Tim Steil Takes The Musical Challenge: “Tapestry” And “Remain In Light”

Written by | February 10, 2020 5:12 am | No Comments


So Kimberly zapped me with this ten album challenge thing, and sure I’ll play, but I want to step it up a little.

Instead of just posting a cover shot with no explanation, tell more more.

Why did you buy it?, what’s your favorite song? Try to find that song with the album cover as its pic and post it. I can pull almost any one of maybe 2K albums and CDs off the shelf and tell you its story, you do the same.

Show a little initiative here people. Don’t be a luddy-duddy! Don’t be a mooncalf! Don’t be a jabbernowl! You’re not those, are you?’

For example?

The first album I ever bought with my own paper route money. Probably $3.99 at the old Gibsons store across from the funeral home. was Carole King’s “Tapestry”.  I had fallen in love with her clear voice in the way only a mopey 10 year old can.

I was fascinated by the she way voiced piano chords, in a kind of Add2, or, the infamous Steely Dan Major Mu. Still one of my all time favorite chords. Everytime I play one, people always say, “Wow man…that’s cool. Now will you cut it out?”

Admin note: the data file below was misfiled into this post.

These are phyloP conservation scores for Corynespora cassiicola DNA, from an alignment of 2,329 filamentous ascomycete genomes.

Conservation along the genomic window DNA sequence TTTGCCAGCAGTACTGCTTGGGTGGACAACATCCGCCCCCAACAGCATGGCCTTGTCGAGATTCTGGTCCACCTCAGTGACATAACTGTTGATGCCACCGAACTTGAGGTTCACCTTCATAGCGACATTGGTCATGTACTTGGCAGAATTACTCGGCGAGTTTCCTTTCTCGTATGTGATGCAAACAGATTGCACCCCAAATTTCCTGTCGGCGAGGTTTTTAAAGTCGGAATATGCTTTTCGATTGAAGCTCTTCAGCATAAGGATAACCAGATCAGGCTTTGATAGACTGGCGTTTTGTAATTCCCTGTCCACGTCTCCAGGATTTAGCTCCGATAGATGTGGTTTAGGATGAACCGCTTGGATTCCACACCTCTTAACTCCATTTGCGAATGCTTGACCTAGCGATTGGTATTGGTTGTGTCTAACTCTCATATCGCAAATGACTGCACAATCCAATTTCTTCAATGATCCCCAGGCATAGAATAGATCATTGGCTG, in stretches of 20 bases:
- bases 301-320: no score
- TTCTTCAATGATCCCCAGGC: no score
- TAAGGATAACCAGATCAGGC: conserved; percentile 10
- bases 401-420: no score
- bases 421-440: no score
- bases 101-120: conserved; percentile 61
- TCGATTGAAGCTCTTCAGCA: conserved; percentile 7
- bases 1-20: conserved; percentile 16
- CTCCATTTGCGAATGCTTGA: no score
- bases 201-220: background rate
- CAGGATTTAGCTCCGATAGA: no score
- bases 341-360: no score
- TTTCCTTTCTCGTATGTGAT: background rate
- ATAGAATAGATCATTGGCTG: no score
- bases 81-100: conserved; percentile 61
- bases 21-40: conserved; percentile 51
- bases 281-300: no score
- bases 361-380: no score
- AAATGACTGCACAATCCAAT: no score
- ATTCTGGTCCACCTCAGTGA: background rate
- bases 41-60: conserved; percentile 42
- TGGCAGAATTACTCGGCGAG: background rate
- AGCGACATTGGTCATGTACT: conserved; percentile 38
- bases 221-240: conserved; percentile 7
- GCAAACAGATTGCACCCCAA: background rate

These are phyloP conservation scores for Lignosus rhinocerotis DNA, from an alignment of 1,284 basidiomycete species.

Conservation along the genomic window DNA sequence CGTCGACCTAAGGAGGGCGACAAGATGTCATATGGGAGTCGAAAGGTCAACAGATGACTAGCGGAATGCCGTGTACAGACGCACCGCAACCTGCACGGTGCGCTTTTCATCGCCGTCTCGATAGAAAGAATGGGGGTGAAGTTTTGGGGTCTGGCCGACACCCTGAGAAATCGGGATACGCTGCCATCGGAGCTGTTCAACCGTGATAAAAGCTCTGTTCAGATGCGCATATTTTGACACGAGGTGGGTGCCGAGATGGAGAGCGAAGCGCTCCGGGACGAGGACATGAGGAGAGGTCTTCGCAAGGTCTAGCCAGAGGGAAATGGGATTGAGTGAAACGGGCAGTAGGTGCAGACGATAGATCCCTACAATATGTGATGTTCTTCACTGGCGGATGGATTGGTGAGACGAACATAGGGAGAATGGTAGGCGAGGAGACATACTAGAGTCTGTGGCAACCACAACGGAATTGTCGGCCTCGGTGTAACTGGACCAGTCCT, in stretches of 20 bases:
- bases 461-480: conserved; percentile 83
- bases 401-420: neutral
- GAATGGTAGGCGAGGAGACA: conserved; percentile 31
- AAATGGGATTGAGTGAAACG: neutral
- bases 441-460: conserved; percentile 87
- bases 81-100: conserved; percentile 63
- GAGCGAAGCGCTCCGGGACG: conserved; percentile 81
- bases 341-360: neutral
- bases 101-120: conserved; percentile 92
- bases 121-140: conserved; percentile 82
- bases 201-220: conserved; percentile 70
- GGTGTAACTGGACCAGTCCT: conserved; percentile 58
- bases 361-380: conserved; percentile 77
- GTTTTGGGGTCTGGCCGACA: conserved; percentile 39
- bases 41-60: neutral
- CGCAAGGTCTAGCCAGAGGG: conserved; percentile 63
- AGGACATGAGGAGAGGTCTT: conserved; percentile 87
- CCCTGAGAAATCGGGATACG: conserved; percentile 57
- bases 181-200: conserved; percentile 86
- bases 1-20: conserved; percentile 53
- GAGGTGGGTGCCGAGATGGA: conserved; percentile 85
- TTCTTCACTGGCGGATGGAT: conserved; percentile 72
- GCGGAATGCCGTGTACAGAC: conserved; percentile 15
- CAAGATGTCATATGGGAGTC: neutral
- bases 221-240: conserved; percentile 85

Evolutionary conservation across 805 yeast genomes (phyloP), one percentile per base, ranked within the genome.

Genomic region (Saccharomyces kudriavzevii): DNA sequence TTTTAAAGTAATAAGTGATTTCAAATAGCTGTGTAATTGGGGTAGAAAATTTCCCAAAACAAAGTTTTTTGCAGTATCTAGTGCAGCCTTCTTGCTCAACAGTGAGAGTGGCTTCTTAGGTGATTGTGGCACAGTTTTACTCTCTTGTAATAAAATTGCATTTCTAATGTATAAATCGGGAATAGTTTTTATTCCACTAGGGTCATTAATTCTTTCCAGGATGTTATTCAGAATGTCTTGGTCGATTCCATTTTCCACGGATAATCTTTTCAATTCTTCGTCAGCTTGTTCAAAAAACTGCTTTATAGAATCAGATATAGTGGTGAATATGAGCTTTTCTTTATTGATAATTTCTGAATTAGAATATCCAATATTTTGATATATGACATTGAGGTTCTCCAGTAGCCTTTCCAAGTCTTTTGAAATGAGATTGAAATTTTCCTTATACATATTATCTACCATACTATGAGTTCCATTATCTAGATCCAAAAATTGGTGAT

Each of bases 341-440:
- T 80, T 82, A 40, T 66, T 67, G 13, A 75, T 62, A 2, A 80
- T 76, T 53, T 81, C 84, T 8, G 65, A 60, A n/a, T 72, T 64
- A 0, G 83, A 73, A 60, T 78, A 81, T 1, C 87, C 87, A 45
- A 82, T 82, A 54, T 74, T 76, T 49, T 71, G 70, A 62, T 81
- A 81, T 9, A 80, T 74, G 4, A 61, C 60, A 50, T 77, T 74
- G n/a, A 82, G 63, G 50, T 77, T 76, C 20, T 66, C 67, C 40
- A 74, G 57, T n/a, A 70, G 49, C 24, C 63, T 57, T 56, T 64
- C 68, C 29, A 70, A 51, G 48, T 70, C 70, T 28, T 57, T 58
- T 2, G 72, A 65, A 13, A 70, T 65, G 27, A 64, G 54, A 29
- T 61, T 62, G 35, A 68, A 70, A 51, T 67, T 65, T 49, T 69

This was the song that got me. The smooth minor key groove, the congas, and ultimately, the guitar solo that seemed to hang out there like the wisp of a ghost.

A bit of a janky one here, bought on cassette at the base exchange at NAS Pensacola, the Cradle of Naval Aviation. 1980.

I was there for Combat Aircrew training, which meant a lot of running, and swimming, land navigation and survival (half a snake for breakfast), and of course, DWEST (Deep Water Environment Survival Training) which is essentially getting thrown off the back of a special boat at a decent clip, getting out of your parachute harness, and treading water until a helicopter comes to pick you up. Waiting for that familiar whoop whoop whoop, it gives you time to think.

I thought, “WTF did I do? How did I get here?” It was a long ways from where I grew up. Everything came fast and loud and out of nowhere. I did shit I never thought I was physically capable of, simply because no one had told me I couldn’t.

I don’t know how long I was out there in the water, but I started getting tired. Staring into the sun looking for that helo, one line kept echoing in my head.

“There is water at the bottom of the ocean.”

Gave me a whole new outlook on things, and a second wind, as I had decided not to find that fact out for myself.

When the Marines finally showed up to get me, I flipped them a bird as they were lowering the cable. Apparently they took offense at this, because they swung me around for a while before they reeled me up.


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